Training in Tijuana
Last week we once again had the privilege of teaching at Radius International in Tijuana. There are 11 students there this year, all being trained to go to the hard places of the world, and take the name of Christ to Unreached People Groups.
They are also being taught how learn the Heart Language of the people to whom they will minister, and that’s where we come in. This semester Bill taught a 10-hour course called Form and Meaning.
Form & Meaning? What does THAT mean? Glad you asked…
Form & Meaning
Missionaries have the most important message in the world (that’s the “meaning” part.) They want to communicate that message clearly. But that’s not so easy. To have effective cross-cultural ministry, they need to be trained about what to say and do (that’s the “form“) that will clearly get that message across.
The trouble is, people around the world communicate meaning in different ways. Each language and culture has unique forms to share a particular message. Sounds, words, letters, grammar, gestures, even acts of friendship… all are forms that communicate very different meanings.
THERE IS NO UNIVERSAL WAY TO COMMUNICATE A PARTICULAR MEANING
It’s All About That Meaning
Here are some fun examples of form/meaning differences:
- Letters: The letter j represents one sound in English (as in “jump”), but a different sound in other languages: h as in Juan in Spanish, y as in Bjorn in Swedish, etc. “What a j sounds like” is completely arbitrary.
- Words: “Cat” in English is gato in Spanish, right? Well, kinda. Gato also means a car jack, a person from Madrid, and many other things. Words don’t have one-to-one correspondence.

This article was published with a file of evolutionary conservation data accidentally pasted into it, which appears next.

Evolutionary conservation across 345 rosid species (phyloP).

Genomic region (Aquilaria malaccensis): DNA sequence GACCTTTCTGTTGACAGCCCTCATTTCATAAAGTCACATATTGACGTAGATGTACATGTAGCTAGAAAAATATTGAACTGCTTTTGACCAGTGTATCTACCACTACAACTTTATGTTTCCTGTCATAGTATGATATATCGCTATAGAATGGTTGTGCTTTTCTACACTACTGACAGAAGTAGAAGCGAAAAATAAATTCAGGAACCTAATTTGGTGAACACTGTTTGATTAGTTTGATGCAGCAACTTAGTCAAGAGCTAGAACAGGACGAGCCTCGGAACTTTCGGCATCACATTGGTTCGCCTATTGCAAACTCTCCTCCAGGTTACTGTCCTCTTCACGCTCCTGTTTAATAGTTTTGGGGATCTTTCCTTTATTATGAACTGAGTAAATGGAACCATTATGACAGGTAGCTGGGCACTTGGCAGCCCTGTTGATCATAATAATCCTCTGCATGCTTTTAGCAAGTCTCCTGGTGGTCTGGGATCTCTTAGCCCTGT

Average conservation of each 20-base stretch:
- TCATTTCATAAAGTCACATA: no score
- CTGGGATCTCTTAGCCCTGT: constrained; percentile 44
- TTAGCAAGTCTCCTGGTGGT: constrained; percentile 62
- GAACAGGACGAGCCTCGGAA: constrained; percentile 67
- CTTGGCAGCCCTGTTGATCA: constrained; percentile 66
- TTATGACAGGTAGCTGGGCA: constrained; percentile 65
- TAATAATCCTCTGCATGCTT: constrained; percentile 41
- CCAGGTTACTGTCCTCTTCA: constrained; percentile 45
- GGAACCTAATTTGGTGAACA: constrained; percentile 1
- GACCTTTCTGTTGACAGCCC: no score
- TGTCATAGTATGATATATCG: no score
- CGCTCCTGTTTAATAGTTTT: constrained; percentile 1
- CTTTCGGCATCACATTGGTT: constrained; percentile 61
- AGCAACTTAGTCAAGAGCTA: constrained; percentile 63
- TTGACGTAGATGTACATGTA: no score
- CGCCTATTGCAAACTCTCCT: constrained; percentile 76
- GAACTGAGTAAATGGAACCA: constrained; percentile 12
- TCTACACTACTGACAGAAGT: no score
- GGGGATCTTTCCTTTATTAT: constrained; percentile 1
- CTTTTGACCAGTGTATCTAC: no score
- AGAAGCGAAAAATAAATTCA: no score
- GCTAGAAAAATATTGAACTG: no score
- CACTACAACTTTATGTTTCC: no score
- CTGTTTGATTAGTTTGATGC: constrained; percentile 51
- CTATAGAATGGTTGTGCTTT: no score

- Metaphors: In our English Bibles, we have “edge” of a sword; but in the Hebrew and Greek it is actually the “mouth” of the sword (yes, it’s a double-mouthed sword in Hebrews and Revelation!) In Palawano, the “mouth” of the sword is its tip; the blade or edge is called the “eye” of the sword.
- Grammar: English has the single word “us.” Palawano has three different words, meaning: “us, but not you,” “just you and me” and “you, me and all of us.” Three forms. English has one form, and lumps all three meanings together.
- Little Things: English has about 150 prepositions and some of them, like “of,” for example, have a dozen or so meanings! Some languages have ONE preposition. Meaning gets communicated with very different forms.
And those are just the easy kinds of differences!
Expect the Unexpected
- Turning verbs into nouns: Some languages don’t make nouns (repentance, baptism) out of verbs (repenting, getting baptized) the way English and Greek love to do.
- Making friends: What if saying “I just got you a little something” was an insult? What if saying that a baby was beautiful made the mother frightened (because you just alerted the evil spirits to where a cute victim was)? What if you were supposed to change the form and say that the baby was “ugly” and mother (but not the spirits) would understand the meaning to be, “Oh, what a cute baby!”? What if you gave a friend a dozen roses and they understood you to mean, “Drop dead!” because it was an even number?
- Asking questions: And what if Jesus’ rhetorical question, “To what shall I liken the Kingdom of God?” meant that he really didn’t have a clue and was asking the disciples to explain it to him?!
In each case, you would have to make some big changes to communicate what you meant to say.
THE FORM MUST CHANGE FOR THE MEANING TO REMAIN THE SAME
That is the lesson Bill was teaching the students. They cannot afford to “think English and translate.” They must learn to think about the meaning and communicate that in the best form. In the fall semester, Bill will teach them more about how to discover the underlying meaning.
It’s a joy and a privilege to teach these eager missionaries and to get to know them. Both of us enjoyed chatting with them over lunch and answering their questions about missionary life.
Oh, and by the way, lunch at Radius is always awesome:
Thank God with us…
- a good week of teaching
- no hassles driving in and out of Mexico 5 days in a row
- safety in spite of a flat tire on the interstate (after leaving Mexico on Friday)
- the privilege of training others to reach the Unreached